Brewery Visits and Craft Beer Shops - The mountains are not the only thing that is white here in New Hampshire, so is the foam atop the delicious craft brews that are being poured in the state! The White Mountain region is a great place to spend a rainy day visiting the numerous breweries and beer shops in the area. The Woodstock Station Brewery (N. Woodstock) is a great place to enjoy a beer and a bite to eat. Take a tour of their newly expanded brewery. If you are looking for some exciting foreign flavor profiles in your brews, check out Schilling Brewery (Littleton). The artisanal brewery specializes in crafting European style ales and lagers and serving quality pizzas, pretzels, strombolis and more. Another great place to dine and try an array of beers is Moat Mountain Smokehouse and Brewery (N. Conway). While in the area swing by Tuckerman's Brewery and try some of their brews in the new tasting room, or go for a brewery tour! Although all of the breweries mentioned offer "growlers" of their beer to take home, you may want to seek out a certain bottled brew from a store. Wayne's Market (Woodstock) has a fine selection of local New Hampshire and New England beers along with a good assortment from the rest of the country. Another great craft beer store in the Conway area is the Glen Beverage Co. (Glen). For more information check out the NH Brewery Map.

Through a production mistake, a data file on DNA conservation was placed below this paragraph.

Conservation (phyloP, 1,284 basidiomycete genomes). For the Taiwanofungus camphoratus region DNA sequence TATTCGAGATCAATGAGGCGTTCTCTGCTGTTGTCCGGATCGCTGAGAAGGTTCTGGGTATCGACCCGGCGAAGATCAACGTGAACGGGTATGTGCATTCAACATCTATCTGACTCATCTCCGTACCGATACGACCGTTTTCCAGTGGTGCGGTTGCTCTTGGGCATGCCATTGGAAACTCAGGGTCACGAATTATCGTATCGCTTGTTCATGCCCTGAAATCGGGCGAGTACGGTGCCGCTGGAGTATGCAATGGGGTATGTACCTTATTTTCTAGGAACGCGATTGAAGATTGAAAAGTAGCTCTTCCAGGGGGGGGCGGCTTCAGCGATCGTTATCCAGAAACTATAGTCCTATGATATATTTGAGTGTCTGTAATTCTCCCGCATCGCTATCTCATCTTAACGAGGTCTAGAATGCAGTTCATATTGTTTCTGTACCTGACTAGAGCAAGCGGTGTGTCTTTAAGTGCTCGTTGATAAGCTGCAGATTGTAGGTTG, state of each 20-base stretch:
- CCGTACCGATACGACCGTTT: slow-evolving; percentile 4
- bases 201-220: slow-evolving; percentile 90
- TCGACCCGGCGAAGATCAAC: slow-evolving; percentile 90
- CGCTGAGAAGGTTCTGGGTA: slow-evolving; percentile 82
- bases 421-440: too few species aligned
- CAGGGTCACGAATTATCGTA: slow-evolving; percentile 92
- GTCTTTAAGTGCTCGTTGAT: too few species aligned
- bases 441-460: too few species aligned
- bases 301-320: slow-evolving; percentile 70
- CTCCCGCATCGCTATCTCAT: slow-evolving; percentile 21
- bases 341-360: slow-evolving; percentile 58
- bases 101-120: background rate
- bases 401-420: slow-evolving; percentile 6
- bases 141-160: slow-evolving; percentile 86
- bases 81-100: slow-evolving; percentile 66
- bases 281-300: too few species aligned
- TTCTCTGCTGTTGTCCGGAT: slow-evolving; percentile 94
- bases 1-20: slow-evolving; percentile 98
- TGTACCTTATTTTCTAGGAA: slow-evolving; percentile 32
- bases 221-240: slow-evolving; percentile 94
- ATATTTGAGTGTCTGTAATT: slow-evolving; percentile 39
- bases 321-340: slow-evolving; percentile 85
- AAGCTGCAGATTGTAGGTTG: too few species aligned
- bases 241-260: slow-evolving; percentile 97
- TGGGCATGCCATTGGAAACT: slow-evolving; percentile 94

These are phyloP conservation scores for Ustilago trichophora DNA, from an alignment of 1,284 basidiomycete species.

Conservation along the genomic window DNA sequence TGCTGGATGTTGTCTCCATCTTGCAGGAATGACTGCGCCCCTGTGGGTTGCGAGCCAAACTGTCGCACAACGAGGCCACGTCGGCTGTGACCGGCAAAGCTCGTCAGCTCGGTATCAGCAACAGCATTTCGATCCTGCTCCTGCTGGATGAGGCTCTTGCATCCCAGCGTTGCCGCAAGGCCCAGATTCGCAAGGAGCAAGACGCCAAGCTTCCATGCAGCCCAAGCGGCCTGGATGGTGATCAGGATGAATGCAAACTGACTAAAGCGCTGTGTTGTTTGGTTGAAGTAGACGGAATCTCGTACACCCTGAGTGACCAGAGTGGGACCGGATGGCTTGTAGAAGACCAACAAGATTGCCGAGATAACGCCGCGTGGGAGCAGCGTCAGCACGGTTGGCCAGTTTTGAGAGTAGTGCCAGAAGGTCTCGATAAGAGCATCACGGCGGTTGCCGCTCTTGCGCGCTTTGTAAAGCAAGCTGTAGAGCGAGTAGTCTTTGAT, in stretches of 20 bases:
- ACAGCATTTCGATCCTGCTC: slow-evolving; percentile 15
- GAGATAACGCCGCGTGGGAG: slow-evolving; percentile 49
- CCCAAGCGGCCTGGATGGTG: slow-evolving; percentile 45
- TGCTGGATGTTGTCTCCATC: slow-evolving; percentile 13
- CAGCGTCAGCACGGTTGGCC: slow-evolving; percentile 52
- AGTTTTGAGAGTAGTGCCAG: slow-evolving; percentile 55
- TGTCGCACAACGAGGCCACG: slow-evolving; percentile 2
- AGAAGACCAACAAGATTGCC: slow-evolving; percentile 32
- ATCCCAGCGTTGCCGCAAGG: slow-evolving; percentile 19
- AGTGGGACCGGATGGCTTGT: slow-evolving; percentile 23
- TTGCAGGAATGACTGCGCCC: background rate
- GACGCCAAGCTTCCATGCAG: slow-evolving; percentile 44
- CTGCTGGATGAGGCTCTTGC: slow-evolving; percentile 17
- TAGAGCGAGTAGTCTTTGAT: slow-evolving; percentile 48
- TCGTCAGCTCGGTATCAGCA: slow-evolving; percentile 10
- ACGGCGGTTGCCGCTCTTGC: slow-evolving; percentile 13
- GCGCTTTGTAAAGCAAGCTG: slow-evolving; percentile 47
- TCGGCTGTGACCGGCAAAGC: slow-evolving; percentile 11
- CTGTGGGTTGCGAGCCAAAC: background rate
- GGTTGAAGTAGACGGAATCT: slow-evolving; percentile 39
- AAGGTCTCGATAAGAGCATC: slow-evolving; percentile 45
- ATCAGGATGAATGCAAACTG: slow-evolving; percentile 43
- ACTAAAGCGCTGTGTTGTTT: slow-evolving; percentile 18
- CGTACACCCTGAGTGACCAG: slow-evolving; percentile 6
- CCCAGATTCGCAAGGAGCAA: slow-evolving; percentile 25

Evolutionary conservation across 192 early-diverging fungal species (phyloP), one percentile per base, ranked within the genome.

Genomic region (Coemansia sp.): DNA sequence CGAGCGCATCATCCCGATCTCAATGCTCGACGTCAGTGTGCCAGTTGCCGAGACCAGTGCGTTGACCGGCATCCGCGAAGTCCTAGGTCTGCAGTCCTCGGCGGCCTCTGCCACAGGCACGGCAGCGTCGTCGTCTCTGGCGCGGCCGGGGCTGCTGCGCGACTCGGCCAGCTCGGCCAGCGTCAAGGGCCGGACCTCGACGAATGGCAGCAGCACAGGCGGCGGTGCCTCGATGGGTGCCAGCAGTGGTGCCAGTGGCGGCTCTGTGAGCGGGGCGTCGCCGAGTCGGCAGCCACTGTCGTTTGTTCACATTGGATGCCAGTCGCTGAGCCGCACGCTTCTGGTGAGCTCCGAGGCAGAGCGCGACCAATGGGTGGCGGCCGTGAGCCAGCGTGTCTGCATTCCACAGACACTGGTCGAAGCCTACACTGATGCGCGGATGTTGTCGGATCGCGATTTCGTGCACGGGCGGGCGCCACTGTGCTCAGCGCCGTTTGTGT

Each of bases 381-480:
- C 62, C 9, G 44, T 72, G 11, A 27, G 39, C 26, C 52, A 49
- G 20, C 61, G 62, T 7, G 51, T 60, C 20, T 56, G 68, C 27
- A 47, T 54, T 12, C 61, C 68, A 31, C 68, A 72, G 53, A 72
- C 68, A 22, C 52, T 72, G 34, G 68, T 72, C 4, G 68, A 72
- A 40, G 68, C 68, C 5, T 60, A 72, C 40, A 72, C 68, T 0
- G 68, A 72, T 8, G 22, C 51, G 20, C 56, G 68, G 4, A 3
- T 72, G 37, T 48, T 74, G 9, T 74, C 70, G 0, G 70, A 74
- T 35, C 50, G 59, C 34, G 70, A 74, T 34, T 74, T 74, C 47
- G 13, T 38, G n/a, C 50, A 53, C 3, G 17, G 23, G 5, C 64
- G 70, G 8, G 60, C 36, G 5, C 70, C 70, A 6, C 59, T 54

Waterfall Viewing - Spring is the best time of year to view waterfalls in the White Mountains. Rivers and streams are running high due to melting snow from the mountain tops. This snow melt, called "run off", makes even the smallest of waterfalls a sight to see. Some waterfalls are located directly next to a road while others are tucked away in the mountains. Some of the most spectacular roadside waterfalls are the Flume and Silver Cascades (Rt. 302, Hart's Location), Lower Ammonoosuc Falls (Rt. 3, Twin Mountain), and Rocky Gorge and Lower Falls (Kancamagus Hwy., Albany). If you are looking to get away from the road and onto a trail there are several short hikes that will lead to some very impressive falls. Ripley falls (0.6 mi) in Crawford Notch, The Basin, Cascades, Kinsman & Rocky Glen (1.0-1.1 mi) in Franconia Notch, and Sabbady Falls (0.3 mi) off the Kancamagus highway are great to visit. The trails leading to these waterfalls are well maintained and should be free of mud or rough footing. Waterfall viewing is an excellent way to spend a day outside with the family. Waterfalls are beautiful, but can be dangerous at times, especially when surrounding rocks are wet, so please use caution. Be sure to closely supervise children when visiting waterfalls. Respect the water, rocks, and wildlife so that everyone can enjoy these special places. And remember to bring a camera to capture the beauty of these rushing waters! For more information stop by the White Mountains Visitor Center off exit 32 in North Woodstock and pick up a Covered Bridges and Waterfalls of the White Mountains map.